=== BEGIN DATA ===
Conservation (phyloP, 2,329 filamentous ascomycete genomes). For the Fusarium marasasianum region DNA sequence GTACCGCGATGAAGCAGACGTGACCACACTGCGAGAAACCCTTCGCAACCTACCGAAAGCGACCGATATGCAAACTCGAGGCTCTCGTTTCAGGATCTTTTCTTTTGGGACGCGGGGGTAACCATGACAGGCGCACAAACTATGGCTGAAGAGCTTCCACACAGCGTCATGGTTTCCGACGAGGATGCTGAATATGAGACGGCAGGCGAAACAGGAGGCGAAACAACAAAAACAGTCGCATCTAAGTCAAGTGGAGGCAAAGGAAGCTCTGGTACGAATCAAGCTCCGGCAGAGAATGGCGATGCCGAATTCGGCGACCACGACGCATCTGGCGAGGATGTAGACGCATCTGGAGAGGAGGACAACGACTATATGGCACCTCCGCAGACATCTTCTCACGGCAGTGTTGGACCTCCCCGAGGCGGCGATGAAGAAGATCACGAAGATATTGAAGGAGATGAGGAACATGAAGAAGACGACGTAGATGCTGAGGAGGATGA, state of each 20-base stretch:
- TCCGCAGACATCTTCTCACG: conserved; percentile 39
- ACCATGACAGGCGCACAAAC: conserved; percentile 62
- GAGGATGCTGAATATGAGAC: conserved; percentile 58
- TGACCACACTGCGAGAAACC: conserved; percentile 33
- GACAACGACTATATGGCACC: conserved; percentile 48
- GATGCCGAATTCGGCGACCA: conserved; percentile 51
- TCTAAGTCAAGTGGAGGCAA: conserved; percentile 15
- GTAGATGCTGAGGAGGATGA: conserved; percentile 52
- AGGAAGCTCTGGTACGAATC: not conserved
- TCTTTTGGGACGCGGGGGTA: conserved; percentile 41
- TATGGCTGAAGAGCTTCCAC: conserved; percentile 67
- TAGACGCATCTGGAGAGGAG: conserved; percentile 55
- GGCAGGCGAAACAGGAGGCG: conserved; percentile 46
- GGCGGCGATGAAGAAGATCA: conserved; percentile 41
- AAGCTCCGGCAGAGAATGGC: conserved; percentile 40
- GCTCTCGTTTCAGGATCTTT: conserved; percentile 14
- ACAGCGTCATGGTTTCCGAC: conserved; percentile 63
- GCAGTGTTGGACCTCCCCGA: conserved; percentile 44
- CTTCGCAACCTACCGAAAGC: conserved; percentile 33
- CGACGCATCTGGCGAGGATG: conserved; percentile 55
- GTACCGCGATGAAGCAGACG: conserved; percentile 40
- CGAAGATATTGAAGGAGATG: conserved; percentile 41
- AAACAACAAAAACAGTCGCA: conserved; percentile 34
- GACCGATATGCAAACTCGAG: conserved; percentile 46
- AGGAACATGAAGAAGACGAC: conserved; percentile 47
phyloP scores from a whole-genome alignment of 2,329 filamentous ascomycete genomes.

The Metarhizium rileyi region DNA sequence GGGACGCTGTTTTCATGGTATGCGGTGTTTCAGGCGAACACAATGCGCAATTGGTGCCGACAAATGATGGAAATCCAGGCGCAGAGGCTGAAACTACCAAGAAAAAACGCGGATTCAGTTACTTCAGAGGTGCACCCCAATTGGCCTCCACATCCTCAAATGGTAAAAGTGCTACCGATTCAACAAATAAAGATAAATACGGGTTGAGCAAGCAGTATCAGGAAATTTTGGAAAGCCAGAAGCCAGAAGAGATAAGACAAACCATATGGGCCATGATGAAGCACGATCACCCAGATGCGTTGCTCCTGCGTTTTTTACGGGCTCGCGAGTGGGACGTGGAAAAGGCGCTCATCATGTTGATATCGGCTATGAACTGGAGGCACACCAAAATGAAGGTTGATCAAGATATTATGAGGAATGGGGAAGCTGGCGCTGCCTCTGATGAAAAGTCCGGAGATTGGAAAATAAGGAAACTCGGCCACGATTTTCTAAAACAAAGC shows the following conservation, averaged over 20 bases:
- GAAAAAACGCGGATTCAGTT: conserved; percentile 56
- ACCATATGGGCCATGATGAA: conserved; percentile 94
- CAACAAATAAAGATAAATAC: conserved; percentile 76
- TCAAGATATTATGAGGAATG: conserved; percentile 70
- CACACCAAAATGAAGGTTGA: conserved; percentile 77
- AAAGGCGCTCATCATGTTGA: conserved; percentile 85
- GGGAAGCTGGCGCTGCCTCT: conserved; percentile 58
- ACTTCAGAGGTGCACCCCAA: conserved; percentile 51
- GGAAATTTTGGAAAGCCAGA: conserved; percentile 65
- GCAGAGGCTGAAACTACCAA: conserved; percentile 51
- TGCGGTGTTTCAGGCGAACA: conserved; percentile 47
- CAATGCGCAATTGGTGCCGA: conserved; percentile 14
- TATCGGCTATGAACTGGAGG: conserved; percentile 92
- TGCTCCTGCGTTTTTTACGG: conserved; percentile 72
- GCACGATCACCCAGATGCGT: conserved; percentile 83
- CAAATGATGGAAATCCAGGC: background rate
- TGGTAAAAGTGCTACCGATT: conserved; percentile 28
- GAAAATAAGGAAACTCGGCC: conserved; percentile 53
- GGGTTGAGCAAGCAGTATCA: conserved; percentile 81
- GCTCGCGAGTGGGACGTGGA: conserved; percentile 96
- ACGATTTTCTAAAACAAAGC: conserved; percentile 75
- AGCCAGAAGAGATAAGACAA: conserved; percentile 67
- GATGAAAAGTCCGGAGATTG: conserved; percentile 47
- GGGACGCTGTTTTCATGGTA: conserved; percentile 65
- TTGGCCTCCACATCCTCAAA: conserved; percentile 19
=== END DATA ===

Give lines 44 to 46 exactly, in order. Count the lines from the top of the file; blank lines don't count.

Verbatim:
- CAAATGATGGAAATCCAGGC: background rate
- TGGTAAAAGTGCTACCGATT: conserved; percentile 28
- GAAAATAAGGAAACTCGGCC: conserved; percentile 53